[Image from: a-n The Artists Information ]
4. Susannah Fullerton, Amanda Jones, and Joanna Penglase, ed. Georgette Heyer: Complete to a Shade: A Celebration. JASA, 2016.
Exactly what the title tells us and another must-have – a collection of essays from various JASA folk who have long-been or are new to the joys of reading Georgette Heyer, based on their conference on Heyer in August 2016. Complete with lovely contemporary illustrations, this was just off the press in time for the AGM – $12 (I think) – you can contact JASA for information on how to purchase.
Alas! I was very disappointed not to find a single book on London that I didn’t already have at either of the book stalls – but did find a few oldies worth perusing:
- Lt. Col. W. P. Drury. A Regency Rascal. London: Collins, 1971.
The tale of Jack Peregrine, a regency rascal to say the least, who arranges a marriage of convenience for himself to help him through a financial crisis, and then finds himself the heir to an estate in Barbados – all based on the true story of Sam Lord and his Castle (most recently a hotel in Barbados*) – who cannot resist a story of such a man (Heyer couldn’t)! First published in 1937 by Hutchinson, it gives a glimpse of Regency-era life in both London and the Colonies. Will see if it lives up to the hype… [*The property was run as an exquisite hotel for many years but unfortunately it was destroyed by fire in 2010 – it is currently being reconstructed and will open in 2018 as a Wyndham Grand Resort. The 450-room resort will feature 3 restaurants, meeting facilities and a luxury spa] – sign me up!
- J. Fairfax Blakeborough, ed. Legends of Highwaymen and Others. New York: Frederick Stokes, 1924.
Just because I am a sucker for carriages and highwaymen tales!
(now, doesn’t that peak your interest just a little?)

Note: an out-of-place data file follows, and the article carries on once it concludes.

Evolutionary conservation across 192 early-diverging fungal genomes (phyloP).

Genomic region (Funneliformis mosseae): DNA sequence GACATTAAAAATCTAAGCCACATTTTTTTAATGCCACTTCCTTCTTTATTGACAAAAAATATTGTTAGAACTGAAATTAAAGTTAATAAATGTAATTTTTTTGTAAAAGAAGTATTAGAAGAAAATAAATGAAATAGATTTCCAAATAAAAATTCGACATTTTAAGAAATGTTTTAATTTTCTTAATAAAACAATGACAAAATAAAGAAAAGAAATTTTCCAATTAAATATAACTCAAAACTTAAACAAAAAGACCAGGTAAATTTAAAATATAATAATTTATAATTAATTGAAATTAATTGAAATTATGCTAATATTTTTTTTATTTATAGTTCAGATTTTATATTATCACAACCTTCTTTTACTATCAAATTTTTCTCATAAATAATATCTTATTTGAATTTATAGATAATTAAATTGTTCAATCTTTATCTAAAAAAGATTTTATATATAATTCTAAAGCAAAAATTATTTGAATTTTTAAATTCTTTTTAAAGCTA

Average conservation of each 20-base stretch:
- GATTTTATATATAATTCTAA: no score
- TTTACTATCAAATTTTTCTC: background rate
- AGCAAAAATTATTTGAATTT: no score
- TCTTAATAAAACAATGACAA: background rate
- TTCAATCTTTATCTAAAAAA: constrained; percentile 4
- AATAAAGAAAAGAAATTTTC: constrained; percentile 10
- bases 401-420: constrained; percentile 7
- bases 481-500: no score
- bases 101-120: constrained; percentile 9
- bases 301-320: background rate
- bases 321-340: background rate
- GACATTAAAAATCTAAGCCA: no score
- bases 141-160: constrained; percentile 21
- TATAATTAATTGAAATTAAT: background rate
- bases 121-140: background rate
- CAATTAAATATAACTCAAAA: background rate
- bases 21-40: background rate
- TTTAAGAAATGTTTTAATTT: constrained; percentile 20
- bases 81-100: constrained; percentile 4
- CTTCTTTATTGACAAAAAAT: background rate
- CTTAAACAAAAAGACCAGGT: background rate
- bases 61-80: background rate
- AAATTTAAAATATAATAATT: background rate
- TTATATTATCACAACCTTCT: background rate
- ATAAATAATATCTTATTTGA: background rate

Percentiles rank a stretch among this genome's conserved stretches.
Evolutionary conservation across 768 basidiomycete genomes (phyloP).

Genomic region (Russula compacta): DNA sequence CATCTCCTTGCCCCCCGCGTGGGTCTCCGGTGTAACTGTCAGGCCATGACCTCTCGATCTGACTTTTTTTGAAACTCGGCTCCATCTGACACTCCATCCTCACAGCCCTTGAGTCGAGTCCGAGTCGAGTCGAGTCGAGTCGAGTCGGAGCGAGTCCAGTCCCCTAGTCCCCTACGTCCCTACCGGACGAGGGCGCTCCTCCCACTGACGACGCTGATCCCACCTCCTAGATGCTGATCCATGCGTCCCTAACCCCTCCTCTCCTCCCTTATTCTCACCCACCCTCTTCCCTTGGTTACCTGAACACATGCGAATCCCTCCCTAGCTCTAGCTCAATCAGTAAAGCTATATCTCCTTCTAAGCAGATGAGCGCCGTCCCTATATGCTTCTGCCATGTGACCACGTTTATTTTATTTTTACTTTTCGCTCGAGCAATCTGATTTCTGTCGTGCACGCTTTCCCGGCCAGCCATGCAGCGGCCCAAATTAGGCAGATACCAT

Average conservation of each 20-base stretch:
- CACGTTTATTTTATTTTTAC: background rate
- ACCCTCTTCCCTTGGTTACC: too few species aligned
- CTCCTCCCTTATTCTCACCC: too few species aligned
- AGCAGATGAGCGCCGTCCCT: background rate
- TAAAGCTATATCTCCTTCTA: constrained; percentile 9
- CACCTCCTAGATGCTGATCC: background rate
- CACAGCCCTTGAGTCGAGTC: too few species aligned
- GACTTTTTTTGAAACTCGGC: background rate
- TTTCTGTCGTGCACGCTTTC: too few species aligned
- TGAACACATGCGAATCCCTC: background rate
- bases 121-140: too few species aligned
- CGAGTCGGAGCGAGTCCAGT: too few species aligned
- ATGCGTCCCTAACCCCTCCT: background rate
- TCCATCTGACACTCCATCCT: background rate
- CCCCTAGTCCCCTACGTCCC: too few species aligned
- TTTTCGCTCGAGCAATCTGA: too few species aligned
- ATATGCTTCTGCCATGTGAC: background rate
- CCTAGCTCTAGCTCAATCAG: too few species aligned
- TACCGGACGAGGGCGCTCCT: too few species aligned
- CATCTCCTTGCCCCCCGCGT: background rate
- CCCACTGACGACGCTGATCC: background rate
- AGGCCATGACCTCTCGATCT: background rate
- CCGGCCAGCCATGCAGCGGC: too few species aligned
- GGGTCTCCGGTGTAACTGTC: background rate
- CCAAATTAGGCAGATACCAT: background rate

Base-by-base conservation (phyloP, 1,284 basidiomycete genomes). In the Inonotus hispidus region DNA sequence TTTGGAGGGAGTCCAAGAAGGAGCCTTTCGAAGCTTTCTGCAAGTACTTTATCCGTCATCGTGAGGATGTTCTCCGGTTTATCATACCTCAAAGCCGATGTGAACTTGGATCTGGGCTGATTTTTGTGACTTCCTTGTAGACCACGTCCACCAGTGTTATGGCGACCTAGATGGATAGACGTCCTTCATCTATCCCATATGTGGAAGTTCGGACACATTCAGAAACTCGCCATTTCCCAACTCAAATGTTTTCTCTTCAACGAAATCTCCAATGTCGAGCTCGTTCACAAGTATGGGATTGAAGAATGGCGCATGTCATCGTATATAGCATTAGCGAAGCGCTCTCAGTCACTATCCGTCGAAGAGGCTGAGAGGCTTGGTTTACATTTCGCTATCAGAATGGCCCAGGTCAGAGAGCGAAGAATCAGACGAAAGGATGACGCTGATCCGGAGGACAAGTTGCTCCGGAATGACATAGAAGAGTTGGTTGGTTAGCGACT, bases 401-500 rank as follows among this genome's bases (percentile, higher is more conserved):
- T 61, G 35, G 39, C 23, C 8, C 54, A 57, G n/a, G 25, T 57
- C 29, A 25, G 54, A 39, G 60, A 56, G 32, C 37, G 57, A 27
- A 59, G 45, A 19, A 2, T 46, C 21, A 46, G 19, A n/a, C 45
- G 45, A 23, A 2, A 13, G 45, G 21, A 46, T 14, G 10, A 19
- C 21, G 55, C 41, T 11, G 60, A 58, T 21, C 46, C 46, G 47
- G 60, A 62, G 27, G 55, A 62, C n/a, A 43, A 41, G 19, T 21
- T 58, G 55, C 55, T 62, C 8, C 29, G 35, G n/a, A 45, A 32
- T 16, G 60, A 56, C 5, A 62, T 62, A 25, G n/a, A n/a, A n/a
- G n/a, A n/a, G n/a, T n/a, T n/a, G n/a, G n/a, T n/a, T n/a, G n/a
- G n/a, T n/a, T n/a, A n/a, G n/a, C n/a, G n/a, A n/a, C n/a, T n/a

- Hazel Mews. Frail Vessels: Woman’s Role in Women’s Novels from Fanny Burney to George Eliot. U of London: Athlone Press, 1969.Why not? – adds to my collection on women writers – but it also had an inscription that I first thought read “Catherine Morland” and that cracked me up – heavy reading for Catherine! (it reads on close analysis “Catherine R. Harland”).
8. Joanna Trollope. Sense and Sensibility. New York: HarperCollins, 2013.
Only because I haven’t read this first of the Austen Project retellings and my Vermont Jane Austen book group has scheduled an S&S re-read this year and thought we would try this to compare…(though I know we will likely be gravely disappointed…)
9. Jack and Holman Wang. Jane Austen’s Emma [Cozy Classics]. Chronicle Books, 2013.
This to add to my other board books, and a generous gift from the author. He attended my talk on “Illustrating Emma” and I could not have been more embarrassed to have not included this cover in my talk! (caveat: I did not include any of the covers of the many recent renditions due to lack of time – I have added them to the talk for those times where I can speak longer than the time-constrained AGM) – so with hearty apologies to Mr. Wang – this is of course a simply delightful addition to anyone’s Austen collection!
- Erskine, Miss F. J. Lady Cycling: What to Wear and How to Ride. The British Library, 2014. Originally published by Walter Scott in 1897.
I have a friend who recently gave a talk on women and bicycles and my daughter is an avid cyclist – I bought this at The Folger Library shop (there seeing the simply amazing Will & Jane exhibit) as a gift but am now loth to give it away! Women and bicycles have an interesting joint history – here is a worthy account of the whole phenomenon here: http://www.annielondonderry.com/womenWheels.html
So, as usual, I have my reading cut out for me – I would love to hear what YOU bought at the AGM this year…
*and here is my new costume – I am with my Good Buddy Marcia, who is wearing a Regency dress for the FIRST TIME!! (we bought our fabulous fashions at Matti’s Millinery & Costumes (visit their site here and have fun shopping!)